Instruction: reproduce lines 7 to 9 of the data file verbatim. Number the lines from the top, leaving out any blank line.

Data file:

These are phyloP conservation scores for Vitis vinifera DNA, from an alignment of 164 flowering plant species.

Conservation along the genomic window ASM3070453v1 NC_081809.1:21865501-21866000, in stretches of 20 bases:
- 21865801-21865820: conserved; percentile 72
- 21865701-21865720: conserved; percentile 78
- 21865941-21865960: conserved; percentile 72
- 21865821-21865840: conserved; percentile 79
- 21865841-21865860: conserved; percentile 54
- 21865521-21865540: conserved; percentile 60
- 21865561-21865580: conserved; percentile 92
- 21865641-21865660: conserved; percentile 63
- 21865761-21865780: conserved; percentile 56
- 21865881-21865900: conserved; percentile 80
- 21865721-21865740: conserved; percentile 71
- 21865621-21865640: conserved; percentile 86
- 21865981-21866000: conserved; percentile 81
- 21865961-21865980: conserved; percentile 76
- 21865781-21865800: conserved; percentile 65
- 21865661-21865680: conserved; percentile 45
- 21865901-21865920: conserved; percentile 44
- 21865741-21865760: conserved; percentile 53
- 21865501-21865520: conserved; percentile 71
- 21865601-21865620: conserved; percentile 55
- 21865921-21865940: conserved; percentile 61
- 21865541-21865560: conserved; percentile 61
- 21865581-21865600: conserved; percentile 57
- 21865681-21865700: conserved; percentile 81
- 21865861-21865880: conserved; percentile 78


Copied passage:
- 21865841-21865860: conserved; percentile 54
- 21865521-21865540: conserved; percentile 60
- 21865561-21865580: conserved; percentile 92